It is the language that overwhelms me with tears
during morning prayers or while walking in the woods.
It is the language that compels me to approach strangers
with a smile.
It is the language of family and friends,
for those despairing and despondent.
It is the language that ignites the spirit of peace
through the arts.
It is the language that calls us to love all of humanity
with mercy, grace, and hope.
It is the language that compelled John to leap
in Elizabeth’s womb upon the greeting from Mary.
It is the language
of the Master of my heart.
© Michael Barrick, 2015 -17.
Corporate Sway, Conflicts of Interest, and Revolving Doors
BUFFALO, N.Y. – The powerful forces pushing a controversial pipeline proposed for West Virginia, Virginia, and North Carolina include Dominion Energy and its influential CEO Tom Farrell, state politicians that are top recipients of Dominion donations, and an army of revolving door lobbyists, including a former EPA official, according to a new report.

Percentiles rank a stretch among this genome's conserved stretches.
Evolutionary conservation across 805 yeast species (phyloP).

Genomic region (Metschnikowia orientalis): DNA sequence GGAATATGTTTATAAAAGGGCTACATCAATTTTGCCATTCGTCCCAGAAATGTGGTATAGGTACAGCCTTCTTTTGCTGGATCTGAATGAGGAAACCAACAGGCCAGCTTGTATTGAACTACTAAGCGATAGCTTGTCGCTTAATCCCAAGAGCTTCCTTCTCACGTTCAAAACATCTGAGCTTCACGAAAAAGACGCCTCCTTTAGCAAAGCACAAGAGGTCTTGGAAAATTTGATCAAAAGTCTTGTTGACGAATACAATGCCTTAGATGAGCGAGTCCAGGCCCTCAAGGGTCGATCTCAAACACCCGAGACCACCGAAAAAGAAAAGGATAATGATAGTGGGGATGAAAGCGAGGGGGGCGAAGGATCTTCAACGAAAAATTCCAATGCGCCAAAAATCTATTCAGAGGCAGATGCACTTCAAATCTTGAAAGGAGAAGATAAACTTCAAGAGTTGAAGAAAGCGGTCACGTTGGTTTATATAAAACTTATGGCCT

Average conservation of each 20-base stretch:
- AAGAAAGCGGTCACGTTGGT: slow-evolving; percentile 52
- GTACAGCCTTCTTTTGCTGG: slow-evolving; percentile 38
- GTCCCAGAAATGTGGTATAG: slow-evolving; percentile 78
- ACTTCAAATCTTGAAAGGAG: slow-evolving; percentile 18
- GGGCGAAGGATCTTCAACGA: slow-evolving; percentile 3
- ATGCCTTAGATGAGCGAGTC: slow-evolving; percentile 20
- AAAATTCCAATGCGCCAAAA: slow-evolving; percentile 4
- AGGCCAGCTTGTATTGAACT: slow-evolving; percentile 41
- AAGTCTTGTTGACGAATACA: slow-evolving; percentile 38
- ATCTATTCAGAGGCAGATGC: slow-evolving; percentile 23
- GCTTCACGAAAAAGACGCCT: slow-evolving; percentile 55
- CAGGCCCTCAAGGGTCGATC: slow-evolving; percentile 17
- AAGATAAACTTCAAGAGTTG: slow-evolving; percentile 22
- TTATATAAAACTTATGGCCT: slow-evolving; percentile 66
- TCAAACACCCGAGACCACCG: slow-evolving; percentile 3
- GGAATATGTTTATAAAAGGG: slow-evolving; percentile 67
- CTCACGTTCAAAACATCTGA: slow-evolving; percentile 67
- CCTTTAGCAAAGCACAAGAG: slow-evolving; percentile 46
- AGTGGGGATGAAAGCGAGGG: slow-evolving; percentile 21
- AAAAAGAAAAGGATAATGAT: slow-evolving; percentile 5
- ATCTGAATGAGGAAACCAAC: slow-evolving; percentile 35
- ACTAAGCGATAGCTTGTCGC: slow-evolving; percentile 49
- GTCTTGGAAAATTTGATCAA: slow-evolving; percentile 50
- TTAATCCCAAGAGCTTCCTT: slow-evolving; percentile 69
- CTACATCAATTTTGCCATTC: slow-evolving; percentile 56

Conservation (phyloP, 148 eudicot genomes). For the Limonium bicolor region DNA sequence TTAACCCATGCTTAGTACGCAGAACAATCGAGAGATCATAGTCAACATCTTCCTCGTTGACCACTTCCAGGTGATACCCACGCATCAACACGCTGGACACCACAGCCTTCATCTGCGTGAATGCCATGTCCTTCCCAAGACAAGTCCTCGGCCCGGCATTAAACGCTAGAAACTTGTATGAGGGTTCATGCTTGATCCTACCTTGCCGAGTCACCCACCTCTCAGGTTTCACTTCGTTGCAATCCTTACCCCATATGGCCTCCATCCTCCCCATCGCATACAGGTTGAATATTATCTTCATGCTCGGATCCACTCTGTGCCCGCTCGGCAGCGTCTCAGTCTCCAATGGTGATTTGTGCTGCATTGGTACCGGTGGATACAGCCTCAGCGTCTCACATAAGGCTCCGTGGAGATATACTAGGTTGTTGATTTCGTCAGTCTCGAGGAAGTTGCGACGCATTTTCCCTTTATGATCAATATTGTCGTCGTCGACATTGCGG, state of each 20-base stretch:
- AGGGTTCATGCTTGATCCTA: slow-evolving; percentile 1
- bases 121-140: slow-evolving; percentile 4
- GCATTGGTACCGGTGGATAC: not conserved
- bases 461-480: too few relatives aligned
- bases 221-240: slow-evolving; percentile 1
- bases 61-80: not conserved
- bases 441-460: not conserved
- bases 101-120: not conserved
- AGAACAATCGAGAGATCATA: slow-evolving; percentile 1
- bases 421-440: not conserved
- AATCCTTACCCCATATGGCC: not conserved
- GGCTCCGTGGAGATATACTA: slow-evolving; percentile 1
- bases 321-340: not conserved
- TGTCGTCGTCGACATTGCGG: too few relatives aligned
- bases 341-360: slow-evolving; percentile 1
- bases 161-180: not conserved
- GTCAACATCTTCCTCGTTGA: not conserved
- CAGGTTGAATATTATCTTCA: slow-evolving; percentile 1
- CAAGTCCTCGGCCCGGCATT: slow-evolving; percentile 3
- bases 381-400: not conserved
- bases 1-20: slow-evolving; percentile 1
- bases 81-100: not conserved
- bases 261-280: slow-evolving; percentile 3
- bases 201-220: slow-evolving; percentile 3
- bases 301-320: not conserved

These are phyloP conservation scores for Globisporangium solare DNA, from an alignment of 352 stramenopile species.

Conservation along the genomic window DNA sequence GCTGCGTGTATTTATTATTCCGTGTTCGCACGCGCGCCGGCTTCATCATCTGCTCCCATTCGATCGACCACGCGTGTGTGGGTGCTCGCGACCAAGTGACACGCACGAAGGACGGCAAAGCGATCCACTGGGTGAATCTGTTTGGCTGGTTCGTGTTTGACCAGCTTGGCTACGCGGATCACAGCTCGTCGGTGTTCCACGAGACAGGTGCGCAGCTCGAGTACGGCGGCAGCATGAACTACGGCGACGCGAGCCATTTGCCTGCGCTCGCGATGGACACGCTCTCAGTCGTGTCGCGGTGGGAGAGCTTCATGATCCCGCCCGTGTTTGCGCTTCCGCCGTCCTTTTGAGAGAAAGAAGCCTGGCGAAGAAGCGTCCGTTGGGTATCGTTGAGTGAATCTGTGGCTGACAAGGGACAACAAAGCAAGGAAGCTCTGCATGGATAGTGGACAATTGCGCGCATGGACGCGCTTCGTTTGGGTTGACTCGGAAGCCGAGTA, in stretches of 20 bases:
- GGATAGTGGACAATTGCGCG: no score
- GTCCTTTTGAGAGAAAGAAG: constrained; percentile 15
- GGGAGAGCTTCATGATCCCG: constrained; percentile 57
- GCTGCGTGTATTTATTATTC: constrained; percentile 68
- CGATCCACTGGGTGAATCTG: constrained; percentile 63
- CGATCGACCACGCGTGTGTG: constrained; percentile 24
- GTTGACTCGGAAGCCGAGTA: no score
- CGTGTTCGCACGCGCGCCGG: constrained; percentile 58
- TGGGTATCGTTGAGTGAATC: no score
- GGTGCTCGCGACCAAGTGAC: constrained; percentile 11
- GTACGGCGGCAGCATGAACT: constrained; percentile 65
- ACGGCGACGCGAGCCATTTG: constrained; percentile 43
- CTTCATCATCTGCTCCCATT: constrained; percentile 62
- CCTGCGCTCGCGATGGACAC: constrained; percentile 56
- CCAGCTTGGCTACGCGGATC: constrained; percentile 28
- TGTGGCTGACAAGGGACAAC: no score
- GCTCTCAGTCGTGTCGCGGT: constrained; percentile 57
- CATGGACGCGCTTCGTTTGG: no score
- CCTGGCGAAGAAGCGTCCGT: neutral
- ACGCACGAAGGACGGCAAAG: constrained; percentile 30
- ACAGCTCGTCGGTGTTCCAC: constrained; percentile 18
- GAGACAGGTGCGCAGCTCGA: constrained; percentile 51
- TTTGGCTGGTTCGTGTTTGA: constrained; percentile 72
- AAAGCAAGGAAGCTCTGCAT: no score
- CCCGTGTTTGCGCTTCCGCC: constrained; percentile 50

The report, from the nonprofit watchdog group Public Accountability Initiative, examines corporate influence, political donations, revolving door lobbyists, regulatory conflicts, and the banks behind the controversial proposed Atlantic Coast Pipeline. It is the third in a series that examines the power relations behind a range of controversial pipeline projects in the United States.
The most powerful backer of the Atlantic Coast Pipeline is Dominion Energy, an energy utilities company that has vast influence within Virginia and is one of the state’s biggest political donors. Dominion CEO Tom Farrell sits on multiple influential boards, has powerful family connections, and is one of the state’s biggest individual political donors.